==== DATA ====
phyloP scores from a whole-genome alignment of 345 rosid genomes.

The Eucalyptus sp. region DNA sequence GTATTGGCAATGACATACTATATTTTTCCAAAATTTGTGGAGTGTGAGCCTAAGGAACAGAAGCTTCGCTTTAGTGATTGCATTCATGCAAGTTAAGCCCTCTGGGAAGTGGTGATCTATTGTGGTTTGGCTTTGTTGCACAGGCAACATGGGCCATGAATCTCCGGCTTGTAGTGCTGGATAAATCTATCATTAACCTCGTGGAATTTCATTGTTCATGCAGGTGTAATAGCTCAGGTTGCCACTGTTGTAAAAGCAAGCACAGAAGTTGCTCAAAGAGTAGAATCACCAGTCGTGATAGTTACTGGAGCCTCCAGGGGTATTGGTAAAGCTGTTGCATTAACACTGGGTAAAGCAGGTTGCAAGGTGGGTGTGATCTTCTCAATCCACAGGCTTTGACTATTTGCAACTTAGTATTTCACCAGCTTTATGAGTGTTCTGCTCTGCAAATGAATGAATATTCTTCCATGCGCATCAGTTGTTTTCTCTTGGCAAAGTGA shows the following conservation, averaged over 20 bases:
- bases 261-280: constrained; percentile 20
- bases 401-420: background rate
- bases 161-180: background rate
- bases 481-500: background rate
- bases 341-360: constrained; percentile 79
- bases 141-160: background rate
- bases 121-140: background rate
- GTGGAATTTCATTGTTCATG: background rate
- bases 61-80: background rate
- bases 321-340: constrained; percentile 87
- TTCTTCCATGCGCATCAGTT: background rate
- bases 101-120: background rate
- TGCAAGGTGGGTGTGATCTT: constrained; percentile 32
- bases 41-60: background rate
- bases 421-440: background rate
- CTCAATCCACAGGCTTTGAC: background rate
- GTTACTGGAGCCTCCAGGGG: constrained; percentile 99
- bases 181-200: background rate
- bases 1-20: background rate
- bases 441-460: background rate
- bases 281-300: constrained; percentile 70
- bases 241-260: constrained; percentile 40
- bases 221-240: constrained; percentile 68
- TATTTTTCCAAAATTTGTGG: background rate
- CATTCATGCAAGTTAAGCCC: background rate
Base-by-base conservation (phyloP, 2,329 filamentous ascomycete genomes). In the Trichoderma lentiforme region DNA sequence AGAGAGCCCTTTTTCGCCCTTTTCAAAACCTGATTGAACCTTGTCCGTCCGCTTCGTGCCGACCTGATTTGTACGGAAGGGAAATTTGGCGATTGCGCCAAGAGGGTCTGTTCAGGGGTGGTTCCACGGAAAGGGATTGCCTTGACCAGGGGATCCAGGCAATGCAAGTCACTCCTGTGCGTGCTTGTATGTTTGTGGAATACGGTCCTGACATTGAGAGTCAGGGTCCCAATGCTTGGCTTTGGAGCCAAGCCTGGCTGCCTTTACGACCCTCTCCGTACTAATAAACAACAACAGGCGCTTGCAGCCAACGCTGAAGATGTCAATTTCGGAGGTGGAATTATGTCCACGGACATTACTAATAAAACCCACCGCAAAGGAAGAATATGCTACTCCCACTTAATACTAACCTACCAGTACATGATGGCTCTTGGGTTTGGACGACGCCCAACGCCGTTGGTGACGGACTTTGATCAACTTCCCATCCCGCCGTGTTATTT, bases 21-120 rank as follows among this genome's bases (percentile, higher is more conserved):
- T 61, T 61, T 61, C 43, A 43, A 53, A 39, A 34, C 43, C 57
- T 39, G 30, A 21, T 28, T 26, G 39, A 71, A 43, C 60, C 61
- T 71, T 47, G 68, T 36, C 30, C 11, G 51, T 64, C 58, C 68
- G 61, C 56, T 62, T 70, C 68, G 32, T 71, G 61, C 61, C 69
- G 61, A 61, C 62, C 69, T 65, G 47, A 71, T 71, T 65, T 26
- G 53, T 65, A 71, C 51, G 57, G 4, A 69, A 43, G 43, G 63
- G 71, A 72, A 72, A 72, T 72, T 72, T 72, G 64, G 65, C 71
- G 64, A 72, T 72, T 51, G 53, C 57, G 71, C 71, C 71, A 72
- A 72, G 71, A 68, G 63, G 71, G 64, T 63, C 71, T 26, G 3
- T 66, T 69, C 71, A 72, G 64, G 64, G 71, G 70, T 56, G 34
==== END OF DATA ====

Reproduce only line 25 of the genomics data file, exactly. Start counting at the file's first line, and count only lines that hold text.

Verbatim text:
- bases 221-240: constrained; percentile 68